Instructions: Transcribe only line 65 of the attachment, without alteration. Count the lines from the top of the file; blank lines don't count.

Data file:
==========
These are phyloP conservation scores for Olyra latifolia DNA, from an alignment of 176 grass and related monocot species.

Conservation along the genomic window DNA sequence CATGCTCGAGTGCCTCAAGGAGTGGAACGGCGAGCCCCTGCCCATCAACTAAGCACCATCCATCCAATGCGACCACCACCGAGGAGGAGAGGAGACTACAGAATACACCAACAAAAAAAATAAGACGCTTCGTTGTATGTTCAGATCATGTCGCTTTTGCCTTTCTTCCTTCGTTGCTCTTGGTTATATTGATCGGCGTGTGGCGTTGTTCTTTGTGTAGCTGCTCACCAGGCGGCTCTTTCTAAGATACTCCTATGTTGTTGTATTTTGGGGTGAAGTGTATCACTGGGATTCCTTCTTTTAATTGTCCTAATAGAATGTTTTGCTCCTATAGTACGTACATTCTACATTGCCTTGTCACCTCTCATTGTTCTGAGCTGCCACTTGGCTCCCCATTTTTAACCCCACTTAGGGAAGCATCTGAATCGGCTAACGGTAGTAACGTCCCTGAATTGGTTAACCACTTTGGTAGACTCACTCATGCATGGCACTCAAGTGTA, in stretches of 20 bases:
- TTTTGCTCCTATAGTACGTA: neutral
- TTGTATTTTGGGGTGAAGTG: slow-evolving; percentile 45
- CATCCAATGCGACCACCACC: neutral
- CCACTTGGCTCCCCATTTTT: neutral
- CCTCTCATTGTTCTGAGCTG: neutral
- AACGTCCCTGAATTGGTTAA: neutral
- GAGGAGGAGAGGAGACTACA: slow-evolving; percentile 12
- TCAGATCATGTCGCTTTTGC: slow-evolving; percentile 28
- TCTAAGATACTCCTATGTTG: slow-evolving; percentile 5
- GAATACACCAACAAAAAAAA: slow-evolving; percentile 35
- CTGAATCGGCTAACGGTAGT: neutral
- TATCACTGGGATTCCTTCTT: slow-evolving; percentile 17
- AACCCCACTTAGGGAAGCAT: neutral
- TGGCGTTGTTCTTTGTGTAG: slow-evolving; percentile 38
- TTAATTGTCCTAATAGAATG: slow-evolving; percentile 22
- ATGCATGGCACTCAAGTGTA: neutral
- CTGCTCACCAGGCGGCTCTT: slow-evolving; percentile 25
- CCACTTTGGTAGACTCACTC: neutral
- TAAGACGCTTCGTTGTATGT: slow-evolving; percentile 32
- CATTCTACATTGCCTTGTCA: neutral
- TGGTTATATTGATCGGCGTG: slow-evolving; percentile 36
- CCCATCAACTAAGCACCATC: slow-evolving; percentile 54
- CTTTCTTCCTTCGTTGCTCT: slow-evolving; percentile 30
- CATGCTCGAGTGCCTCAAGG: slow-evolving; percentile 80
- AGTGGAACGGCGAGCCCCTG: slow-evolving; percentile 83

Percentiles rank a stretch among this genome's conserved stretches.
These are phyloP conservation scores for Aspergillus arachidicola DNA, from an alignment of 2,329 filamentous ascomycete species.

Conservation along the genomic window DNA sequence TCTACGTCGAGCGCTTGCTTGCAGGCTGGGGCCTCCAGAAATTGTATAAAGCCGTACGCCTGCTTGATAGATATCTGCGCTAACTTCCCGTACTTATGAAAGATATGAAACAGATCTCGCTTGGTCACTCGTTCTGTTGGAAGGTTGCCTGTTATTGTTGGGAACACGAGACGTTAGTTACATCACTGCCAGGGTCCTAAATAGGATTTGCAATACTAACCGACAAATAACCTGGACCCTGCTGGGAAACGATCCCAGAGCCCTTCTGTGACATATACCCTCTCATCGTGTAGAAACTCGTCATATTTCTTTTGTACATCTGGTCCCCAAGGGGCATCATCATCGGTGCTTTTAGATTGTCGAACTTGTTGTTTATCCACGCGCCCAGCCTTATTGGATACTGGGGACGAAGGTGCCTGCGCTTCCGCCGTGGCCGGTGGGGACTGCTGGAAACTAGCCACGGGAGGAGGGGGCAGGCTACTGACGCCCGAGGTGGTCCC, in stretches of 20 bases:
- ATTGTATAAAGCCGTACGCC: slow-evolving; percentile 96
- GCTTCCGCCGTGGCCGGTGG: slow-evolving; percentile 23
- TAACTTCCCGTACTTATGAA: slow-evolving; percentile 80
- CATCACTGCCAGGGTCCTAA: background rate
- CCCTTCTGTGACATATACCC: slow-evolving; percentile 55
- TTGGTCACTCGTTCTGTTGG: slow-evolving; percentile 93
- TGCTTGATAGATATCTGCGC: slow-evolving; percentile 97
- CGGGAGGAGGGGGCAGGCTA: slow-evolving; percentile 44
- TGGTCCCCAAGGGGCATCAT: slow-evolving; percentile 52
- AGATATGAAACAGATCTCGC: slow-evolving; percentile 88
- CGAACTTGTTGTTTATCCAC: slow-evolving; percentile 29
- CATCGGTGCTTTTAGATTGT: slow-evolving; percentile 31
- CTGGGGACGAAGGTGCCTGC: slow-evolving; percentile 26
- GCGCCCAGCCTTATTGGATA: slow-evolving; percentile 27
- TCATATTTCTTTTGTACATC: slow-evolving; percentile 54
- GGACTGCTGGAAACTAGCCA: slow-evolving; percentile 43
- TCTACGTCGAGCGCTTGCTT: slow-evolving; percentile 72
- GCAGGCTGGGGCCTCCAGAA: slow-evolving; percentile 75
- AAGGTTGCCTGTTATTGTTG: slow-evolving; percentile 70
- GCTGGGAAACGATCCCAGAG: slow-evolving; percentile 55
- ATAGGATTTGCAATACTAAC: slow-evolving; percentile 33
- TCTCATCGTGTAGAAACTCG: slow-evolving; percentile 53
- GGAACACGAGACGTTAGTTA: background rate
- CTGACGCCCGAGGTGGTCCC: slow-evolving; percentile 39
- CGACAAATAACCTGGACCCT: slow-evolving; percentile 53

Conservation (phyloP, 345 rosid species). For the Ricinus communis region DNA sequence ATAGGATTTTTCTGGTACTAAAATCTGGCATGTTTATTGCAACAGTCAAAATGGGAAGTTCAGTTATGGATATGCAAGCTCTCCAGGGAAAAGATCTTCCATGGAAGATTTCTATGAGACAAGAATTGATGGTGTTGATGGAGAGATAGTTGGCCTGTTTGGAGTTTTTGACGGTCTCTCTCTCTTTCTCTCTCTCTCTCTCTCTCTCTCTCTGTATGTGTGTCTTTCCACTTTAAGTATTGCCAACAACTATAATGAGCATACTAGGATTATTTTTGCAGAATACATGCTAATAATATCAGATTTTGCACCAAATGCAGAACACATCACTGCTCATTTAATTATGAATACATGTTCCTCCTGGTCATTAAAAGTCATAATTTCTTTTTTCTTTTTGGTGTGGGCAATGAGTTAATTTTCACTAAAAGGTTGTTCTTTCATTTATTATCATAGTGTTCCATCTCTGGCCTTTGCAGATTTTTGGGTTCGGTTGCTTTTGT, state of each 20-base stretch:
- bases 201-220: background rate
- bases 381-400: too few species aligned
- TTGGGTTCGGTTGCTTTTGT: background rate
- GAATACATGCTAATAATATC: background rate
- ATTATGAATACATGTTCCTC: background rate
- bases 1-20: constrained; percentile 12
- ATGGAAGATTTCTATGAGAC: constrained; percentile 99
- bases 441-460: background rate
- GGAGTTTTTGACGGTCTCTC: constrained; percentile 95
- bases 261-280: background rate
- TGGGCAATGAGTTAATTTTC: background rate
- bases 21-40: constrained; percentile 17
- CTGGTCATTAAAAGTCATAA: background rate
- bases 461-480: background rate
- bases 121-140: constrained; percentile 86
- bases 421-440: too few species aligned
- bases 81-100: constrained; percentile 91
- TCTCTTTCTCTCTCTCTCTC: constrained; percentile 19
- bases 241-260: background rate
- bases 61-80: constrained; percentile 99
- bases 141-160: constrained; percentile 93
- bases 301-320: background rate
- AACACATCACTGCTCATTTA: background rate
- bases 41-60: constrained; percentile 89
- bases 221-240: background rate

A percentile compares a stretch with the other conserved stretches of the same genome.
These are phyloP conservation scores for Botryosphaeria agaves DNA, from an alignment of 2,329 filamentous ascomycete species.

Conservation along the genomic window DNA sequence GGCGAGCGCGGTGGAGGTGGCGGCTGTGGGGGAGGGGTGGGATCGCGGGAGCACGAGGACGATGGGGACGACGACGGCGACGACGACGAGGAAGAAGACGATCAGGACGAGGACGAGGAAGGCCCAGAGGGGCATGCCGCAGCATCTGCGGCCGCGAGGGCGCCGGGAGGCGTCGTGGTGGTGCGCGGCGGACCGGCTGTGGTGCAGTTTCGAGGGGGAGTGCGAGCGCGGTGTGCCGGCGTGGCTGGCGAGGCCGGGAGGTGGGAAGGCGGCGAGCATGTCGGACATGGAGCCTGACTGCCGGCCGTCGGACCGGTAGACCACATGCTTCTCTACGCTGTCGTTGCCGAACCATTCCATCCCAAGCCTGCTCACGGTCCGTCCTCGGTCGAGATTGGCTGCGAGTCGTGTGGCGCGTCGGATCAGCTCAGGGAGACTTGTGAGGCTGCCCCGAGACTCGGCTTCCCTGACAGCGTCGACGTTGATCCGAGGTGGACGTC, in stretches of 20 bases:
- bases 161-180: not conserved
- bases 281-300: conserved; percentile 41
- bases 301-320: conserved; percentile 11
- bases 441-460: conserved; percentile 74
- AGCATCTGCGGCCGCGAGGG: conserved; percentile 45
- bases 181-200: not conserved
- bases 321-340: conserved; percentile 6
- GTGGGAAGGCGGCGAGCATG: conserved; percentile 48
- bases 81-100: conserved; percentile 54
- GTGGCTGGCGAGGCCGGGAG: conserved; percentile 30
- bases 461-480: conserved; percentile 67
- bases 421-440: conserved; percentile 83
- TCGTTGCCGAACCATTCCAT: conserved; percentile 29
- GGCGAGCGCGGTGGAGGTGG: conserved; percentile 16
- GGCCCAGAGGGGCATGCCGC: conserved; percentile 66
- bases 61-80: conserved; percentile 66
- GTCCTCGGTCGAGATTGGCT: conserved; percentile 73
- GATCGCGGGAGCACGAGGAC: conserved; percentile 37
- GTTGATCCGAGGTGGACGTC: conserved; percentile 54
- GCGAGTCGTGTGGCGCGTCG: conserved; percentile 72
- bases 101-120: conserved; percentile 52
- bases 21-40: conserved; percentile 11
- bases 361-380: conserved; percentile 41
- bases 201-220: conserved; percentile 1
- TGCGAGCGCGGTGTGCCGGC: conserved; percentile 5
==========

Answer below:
- GGAGTTTTTGACGGTCTCTC: constrained; percentile 95